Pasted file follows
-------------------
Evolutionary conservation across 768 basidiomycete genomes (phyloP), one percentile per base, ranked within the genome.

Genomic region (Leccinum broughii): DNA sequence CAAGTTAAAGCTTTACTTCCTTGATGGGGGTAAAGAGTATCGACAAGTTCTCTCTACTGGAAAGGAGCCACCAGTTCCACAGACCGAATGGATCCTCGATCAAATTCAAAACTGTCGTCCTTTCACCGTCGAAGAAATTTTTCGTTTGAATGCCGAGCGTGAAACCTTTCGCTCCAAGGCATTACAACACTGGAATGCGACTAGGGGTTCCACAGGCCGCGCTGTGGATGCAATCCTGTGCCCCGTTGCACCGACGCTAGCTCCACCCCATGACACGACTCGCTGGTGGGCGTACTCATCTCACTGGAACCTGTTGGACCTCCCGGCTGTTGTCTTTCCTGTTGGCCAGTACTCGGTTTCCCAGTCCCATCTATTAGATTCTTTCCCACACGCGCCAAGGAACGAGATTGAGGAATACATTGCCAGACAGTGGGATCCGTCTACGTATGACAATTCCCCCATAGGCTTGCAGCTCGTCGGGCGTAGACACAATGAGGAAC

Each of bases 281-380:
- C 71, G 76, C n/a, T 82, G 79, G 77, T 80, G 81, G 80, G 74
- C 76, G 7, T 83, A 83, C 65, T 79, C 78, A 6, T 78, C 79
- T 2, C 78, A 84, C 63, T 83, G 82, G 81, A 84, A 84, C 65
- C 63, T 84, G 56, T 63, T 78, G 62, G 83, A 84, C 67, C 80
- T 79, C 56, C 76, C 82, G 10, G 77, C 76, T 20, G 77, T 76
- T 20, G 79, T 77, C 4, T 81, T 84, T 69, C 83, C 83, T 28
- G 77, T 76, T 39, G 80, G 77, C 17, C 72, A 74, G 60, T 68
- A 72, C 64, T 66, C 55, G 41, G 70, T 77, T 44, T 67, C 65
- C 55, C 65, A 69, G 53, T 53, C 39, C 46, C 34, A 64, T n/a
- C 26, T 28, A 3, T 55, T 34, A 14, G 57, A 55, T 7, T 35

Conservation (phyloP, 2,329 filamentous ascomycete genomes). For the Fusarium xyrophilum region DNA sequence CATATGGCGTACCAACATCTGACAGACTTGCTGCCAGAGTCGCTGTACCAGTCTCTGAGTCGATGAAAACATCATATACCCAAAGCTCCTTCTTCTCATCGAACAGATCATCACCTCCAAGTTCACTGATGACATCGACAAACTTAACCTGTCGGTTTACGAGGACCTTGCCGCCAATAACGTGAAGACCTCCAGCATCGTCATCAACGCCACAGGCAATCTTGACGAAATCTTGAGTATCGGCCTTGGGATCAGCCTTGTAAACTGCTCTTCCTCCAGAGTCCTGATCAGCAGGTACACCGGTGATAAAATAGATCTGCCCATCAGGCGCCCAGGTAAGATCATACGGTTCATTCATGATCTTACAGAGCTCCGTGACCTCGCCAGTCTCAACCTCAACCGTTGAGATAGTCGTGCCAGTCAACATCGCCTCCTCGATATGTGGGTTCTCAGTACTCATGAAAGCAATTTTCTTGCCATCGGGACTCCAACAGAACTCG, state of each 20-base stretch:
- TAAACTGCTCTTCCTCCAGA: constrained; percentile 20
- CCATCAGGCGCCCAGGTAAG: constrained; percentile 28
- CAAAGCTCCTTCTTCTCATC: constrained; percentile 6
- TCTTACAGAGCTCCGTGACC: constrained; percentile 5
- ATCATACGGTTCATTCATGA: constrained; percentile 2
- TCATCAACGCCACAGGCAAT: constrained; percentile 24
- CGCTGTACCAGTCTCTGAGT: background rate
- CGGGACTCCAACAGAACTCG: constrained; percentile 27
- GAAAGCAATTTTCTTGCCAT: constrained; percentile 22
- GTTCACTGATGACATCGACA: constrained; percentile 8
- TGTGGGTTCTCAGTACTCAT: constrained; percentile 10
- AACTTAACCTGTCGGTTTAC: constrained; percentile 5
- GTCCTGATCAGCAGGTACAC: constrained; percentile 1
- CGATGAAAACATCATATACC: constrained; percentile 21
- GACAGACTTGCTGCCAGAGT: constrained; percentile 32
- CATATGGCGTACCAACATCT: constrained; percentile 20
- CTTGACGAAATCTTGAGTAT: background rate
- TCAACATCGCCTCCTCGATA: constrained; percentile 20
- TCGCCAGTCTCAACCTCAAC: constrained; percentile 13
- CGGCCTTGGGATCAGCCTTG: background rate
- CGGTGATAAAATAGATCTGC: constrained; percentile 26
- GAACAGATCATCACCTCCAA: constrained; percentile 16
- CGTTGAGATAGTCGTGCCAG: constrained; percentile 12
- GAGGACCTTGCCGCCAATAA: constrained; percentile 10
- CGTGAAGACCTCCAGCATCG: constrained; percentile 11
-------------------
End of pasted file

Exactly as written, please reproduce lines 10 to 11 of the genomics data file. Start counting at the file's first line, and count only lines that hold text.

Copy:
- G 77, T 76, T 39, G 80, G 77, C 17, C 72, A 74, G 60, T 68
- A 72, C 64, T 66, C 55, G 41, G 70, T 77, T 44, T 67, C 65